After a year hiatus, the baddest race on the planet, the AdventureCORPS Badwater Ultramarathon, returns to its home and original course in Death Valley, California.
Last year Death Valley National Park conducted a safety review and shut down most of the events at Death Valley National Park and so the Badwater Ultramarathon was run outside the park.
The race will start on July 28 and is truly a challenge of both body and mind. It starts in Badwater, the lowest point in California, at 280 feet below sea level and finishes 135 miles and two days later terminating at Mt. Whitney Portal, which is at 8,300 feet above sea level.
The course covers three mountain ranges for a total of 13,000 feet of cumulative vertical ascent and 4,700 feet of cumulative descent. The Whitney Portal is the trailhead to the Mt. Whitney summit, which is the highest point in the continental United States.
People run to win and people run to just finish.
Joaquin Candel falls into the latter category and is not out to win this year.
“I am doing it for fun and it’s a personal thing to finish,” he said.
Candel is an airline pilot by day and an ultramarathoner when he is not flying. He will be running Badwater for the first time and said it has been a goal of his to do so for the past three years. For him this is the ultimate challenge.
“To run a race like this is a mental thing,” he said. “You have to convince yourself to do one more mile.”
Candel lives with his wife and three kids in Henderson and is one of three Nevada runners taking on the heat. This will be his third ultramarathon. The other two he has raced were during the wintertime in sub-zero temperatures in Minnesota and Wisconsin.
The race is something to watch. More than 50 percent of the race is in Death Valley, which is usually around 120 degrees during this time of year. The runners are friendly and more than happy to share their experiences about running and the race. A good time to see them is at Furnace Creek campground as early as two days prior to the race.
If you run track or just jog to keep in shape, you can appreciate these athletes who voluntarily run in these harsh conditions. They get little to no sleep in the 48 hours and certainly don’t eat a regular meal while running. Most consume liquid diets during the race.
One runner claims he really doesn’t have to sleep and sleeps while he runs, while others sleep as little as 30 minutes.
The Badwater race is entering a new chapter in its history; for the first time the race will start at dusk instead of the morning.
Due to the safety review findings, Death Valley National Park changed the start time. The first wave of runners will be taking off at sunset on Tuesday at 8 p.m. from Badwater, which is about 20 miles from Furnace Creek. The last wave will leave at 11 p.m.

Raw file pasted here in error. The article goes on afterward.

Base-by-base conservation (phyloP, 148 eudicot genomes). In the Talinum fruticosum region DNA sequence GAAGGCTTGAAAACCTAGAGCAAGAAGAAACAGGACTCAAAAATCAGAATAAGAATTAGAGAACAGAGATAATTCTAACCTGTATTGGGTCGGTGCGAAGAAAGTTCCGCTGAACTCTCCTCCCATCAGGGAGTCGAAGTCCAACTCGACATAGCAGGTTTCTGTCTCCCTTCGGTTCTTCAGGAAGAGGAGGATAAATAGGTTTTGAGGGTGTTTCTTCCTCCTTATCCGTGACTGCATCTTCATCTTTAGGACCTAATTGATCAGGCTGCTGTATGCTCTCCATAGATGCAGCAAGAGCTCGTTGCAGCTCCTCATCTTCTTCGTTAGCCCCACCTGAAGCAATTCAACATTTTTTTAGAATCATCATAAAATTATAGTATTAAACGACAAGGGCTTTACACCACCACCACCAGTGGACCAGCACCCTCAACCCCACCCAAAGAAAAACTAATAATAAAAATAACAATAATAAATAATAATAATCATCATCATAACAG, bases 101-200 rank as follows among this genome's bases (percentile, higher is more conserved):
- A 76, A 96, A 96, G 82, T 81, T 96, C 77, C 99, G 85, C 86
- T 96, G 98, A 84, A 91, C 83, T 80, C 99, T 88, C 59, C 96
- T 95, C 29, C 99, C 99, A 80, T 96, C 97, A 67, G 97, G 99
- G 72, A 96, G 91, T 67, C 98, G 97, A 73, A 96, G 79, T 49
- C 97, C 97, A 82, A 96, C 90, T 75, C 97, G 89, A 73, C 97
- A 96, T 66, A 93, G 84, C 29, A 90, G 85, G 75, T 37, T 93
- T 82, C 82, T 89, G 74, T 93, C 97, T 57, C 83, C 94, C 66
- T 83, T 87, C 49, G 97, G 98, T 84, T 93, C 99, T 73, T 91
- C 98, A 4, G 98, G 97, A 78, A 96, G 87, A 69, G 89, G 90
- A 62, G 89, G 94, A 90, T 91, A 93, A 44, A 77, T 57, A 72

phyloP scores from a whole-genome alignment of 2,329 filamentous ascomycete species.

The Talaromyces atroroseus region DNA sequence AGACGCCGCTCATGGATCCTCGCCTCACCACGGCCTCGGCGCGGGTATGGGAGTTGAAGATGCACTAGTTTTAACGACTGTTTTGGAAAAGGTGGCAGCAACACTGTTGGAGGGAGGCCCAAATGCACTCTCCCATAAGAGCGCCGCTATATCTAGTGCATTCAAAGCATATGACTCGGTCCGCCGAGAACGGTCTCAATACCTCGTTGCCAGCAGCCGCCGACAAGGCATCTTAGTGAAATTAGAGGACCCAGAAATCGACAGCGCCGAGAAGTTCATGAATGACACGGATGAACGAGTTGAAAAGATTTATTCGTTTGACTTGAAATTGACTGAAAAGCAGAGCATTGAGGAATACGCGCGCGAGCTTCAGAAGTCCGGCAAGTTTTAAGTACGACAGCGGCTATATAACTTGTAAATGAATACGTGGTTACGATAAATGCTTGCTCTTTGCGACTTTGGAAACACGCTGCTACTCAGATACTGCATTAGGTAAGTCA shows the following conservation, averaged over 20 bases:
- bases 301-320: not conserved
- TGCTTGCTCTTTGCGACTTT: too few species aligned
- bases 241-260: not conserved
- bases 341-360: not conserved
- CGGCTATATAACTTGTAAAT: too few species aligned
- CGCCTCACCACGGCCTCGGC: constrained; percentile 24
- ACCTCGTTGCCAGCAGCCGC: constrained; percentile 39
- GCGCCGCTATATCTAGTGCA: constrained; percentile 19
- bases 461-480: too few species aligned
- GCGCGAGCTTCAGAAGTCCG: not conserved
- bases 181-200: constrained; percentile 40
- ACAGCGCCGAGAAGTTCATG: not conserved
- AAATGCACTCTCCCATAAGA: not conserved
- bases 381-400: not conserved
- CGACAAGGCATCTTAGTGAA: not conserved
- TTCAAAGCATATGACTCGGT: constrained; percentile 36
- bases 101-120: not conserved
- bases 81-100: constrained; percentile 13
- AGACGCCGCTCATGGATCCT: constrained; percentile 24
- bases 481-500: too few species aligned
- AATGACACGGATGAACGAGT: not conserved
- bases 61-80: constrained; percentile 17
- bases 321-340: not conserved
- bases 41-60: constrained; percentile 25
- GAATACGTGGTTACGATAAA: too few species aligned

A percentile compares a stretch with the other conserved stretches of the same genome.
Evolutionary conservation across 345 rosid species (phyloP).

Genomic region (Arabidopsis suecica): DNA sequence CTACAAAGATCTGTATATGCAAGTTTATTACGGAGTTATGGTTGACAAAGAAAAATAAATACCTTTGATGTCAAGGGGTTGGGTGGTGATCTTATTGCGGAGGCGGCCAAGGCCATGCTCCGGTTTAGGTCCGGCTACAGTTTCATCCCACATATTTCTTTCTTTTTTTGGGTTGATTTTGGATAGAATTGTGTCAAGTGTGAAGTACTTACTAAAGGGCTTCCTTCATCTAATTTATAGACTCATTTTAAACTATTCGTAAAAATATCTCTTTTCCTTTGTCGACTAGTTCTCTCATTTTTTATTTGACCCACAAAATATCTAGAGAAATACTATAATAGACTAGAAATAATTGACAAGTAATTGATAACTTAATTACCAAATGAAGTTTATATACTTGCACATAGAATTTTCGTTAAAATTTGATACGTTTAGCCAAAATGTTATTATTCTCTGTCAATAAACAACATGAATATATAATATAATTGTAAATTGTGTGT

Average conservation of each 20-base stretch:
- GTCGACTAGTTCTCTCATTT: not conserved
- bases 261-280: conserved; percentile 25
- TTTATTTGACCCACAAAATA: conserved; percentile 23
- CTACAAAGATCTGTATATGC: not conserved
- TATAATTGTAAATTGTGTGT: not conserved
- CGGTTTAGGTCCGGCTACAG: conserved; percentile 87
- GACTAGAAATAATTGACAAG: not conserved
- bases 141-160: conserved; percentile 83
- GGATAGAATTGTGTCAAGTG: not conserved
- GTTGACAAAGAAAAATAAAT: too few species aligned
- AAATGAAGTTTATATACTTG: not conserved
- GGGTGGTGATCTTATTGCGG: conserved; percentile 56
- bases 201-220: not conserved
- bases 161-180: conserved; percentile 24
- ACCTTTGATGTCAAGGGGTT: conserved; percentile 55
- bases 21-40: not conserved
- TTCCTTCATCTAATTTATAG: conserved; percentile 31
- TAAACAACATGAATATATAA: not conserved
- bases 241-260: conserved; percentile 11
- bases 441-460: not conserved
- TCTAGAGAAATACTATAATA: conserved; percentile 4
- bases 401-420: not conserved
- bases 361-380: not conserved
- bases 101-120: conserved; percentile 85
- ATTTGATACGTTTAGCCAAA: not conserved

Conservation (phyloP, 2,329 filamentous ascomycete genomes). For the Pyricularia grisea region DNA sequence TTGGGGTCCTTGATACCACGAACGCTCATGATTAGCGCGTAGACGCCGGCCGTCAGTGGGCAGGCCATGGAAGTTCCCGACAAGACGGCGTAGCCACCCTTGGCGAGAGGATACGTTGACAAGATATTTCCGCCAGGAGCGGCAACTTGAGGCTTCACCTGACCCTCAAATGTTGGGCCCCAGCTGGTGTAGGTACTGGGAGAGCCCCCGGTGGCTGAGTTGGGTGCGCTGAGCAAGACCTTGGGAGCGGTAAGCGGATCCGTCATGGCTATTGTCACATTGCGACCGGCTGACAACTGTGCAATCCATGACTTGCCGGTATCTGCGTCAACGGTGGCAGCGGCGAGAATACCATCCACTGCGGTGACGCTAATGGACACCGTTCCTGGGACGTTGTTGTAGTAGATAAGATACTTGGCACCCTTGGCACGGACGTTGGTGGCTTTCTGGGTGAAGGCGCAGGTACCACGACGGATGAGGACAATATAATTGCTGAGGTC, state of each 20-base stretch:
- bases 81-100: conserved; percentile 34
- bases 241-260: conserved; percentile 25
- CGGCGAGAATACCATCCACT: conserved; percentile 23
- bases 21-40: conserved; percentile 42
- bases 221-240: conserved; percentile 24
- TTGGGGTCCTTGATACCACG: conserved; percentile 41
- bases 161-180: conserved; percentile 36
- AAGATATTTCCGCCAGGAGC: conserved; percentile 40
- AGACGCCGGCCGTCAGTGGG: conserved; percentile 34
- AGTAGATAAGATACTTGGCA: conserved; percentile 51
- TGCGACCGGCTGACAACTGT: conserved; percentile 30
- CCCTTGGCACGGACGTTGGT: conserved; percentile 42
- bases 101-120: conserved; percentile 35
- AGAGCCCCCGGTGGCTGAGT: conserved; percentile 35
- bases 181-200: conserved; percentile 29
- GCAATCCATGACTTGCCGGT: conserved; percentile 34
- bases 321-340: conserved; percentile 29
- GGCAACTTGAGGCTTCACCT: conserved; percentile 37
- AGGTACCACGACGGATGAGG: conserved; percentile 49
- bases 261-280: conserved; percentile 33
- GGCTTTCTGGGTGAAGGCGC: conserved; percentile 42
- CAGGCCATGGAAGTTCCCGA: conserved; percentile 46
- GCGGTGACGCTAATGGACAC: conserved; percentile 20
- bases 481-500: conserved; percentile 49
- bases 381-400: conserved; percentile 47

This will mean that sun will not be blazing on the runners during the first 12 hours of the race, but the temperatures will still be over 100 degrees for most of the night.
On Monday, the day of the race, the runners must check in. All of them will be spending the night at the Furnace Creek campground so if you wanted to talk to them it is possible. The runners start checking in about 1 p.m. in the afternoon.
All the runners are invited to run this race and must submit an application to run. There is no prize money for winning, just honor and pride knowing that you finished one of the most brutal races in the country and in the world. Applicants must have a resume of ultramarathon running. An ultramarathon is anything longer than a normal marathon of 26 miles.
The race usually has nearly 100 runners. This year there are 96 runners, 69 males, 27 females, 39 rookies and 57 veterans.
There will be 23 nationalities, 18 countries, and 21 states participating this year. The average age is 46. The youngest racer is 22 and the oldest is 80.
California has the most runners with 22. The United States has 61 runners.
The first runner to run the Badwater course was Al Arnold in 1977.
Records for the current 135-mile (217 km) course are 22 hours 51 minutes 29 seconds (men), set by Valmir Nunes, and 26 hours 16 minutes 12 seconds (women), set by Jamie Donaldson.
In 2002 Pam Reed was the first woman to become the overall winner of the Badwater Ultramarathon. She subsequently repeated as overall winner of the race in 2003. In 2002, her win also set the women’s course record at the time.